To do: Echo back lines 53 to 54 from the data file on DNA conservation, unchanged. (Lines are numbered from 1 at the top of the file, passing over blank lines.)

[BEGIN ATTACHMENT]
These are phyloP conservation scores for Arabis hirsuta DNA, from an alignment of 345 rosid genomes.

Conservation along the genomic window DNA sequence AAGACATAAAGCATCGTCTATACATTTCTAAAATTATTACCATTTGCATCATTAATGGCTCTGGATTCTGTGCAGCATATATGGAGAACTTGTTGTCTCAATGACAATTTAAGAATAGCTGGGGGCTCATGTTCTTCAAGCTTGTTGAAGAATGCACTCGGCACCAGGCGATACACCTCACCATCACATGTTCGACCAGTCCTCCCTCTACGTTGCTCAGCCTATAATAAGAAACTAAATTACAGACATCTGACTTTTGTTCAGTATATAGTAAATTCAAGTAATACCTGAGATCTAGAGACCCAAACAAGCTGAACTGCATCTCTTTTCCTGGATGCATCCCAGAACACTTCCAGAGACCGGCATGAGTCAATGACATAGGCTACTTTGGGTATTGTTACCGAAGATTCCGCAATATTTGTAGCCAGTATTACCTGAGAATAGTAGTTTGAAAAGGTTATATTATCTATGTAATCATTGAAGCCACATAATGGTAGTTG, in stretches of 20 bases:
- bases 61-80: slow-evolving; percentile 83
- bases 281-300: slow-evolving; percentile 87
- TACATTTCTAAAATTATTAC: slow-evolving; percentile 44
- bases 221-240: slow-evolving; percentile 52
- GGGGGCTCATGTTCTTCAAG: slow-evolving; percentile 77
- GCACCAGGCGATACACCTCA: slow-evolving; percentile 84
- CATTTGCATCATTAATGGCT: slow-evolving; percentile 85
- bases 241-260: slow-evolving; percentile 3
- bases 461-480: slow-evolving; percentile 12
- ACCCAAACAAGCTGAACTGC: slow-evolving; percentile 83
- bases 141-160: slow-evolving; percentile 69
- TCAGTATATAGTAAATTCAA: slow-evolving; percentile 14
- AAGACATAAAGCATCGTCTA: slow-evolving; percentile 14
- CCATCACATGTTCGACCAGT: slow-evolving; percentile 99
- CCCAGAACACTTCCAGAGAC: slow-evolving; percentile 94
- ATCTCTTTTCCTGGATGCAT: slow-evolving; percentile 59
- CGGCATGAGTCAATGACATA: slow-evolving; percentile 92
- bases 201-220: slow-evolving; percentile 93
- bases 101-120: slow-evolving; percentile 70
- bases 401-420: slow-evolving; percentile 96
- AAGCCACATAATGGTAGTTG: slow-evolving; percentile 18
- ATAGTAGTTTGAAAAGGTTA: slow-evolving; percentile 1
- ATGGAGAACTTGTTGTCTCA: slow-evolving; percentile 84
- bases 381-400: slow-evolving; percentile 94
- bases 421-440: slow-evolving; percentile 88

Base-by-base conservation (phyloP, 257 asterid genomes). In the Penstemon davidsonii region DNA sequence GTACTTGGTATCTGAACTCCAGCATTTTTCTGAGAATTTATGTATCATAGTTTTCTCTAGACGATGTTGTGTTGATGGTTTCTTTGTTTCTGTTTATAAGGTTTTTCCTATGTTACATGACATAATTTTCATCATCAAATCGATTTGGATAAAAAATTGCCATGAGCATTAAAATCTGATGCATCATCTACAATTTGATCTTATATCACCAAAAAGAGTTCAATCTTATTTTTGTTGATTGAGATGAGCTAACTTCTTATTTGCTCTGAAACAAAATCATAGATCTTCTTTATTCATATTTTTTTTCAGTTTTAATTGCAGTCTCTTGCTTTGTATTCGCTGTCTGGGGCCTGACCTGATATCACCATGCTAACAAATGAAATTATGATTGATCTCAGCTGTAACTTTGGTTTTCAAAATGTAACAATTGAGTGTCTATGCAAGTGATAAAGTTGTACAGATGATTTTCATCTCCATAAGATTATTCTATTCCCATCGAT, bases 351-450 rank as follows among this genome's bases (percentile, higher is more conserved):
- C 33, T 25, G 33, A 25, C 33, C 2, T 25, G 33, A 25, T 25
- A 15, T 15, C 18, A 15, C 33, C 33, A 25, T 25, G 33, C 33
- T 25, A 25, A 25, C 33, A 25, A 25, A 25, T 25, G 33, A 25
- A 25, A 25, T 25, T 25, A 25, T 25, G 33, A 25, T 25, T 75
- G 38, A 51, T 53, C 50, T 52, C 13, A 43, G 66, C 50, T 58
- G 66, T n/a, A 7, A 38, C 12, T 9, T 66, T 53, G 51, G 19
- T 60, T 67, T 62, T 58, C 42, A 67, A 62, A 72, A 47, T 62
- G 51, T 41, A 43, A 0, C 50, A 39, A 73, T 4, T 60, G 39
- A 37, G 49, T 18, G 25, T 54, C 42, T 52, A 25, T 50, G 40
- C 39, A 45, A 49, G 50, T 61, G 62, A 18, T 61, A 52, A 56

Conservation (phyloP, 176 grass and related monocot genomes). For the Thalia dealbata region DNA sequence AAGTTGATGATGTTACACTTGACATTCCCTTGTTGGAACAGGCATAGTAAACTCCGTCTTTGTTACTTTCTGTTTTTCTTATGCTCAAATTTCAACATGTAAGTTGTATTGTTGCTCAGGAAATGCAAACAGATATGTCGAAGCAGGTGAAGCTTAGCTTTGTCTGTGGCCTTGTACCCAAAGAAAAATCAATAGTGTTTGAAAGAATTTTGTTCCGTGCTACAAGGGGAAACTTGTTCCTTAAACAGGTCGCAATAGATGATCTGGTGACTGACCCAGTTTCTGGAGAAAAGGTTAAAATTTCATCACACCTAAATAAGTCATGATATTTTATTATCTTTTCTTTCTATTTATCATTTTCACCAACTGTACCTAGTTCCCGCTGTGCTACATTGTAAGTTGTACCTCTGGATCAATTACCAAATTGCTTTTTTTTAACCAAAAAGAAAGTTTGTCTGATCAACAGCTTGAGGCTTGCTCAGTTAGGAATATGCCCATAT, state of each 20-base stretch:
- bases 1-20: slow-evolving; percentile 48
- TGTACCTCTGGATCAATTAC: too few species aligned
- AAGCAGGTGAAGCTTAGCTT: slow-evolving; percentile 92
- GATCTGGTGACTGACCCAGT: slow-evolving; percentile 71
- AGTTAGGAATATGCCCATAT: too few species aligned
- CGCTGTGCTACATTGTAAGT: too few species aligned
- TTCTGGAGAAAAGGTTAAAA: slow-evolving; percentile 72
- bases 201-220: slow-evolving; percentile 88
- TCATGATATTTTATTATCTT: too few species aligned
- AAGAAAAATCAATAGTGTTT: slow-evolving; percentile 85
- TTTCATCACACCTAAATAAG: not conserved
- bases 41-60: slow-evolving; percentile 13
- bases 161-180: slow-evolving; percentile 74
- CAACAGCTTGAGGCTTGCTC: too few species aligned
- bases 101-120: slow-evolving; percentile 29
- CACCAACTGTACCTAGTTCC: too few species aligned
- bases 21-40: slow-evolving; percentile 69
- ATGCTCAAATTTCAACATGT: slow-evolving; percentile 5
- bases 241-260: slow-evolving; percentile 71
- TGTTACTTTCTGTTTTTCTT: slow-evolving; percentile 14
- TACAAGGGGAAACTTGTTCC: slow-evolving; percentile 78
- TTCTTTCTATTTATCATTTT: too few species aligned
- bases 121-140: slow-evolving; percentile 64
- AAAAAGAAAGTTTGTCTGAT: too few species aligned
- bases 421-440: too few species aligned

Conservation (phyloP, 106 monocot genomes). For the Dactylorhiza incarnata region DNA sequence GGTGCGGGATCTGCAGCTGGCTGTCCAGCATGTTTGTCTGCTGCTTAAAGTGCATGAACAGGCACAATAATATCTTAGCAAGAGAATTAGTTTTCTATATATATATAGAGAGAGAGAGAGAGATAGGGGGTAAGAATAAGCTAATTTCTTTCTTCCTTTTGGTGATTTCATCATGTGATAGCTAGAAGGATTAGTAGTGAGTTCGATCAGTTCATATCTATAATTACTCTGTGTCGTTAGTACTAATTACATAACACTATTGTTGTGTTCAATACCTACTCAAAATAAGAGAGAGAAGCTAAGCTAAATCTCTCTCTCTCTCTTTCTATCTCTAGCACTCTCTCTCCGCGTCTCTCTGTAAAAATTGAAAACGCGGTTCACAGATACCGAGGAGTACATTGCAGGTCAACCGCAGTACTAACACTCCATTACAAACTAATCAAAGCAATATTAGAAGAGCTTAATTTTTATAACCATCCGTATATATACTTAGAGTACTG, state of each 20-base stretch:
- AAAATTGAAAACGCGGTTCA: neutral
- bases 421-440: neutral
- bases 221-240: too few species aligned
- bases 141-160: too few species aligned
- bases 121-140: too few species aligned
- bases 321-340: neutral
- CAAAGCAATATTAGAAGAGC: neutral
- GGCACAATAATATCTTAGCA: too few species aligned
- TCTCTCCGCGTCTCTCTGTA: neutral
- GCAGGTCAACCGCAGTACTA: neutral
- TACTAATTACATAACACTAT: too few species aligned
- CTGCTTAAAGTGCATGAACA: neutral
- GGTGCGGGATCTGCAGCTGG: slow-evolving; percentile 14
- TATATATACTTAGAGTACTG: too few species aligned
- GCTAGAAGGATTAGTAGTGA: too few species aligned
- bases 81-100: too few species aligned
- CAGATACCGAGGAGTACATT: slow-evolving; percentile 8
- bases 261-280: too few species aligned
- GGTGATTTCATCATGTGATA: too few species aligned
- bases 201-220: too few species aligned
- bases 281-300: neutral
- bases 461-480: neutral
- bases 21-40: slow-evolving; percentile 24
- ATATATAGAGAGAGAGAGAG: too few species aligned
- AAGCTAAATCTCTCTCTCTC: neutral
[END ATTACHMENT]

- CAACAGCTTGAGGCTTGCTC: too few species aligned
- bases 101-120: slow-evolving; percentile 29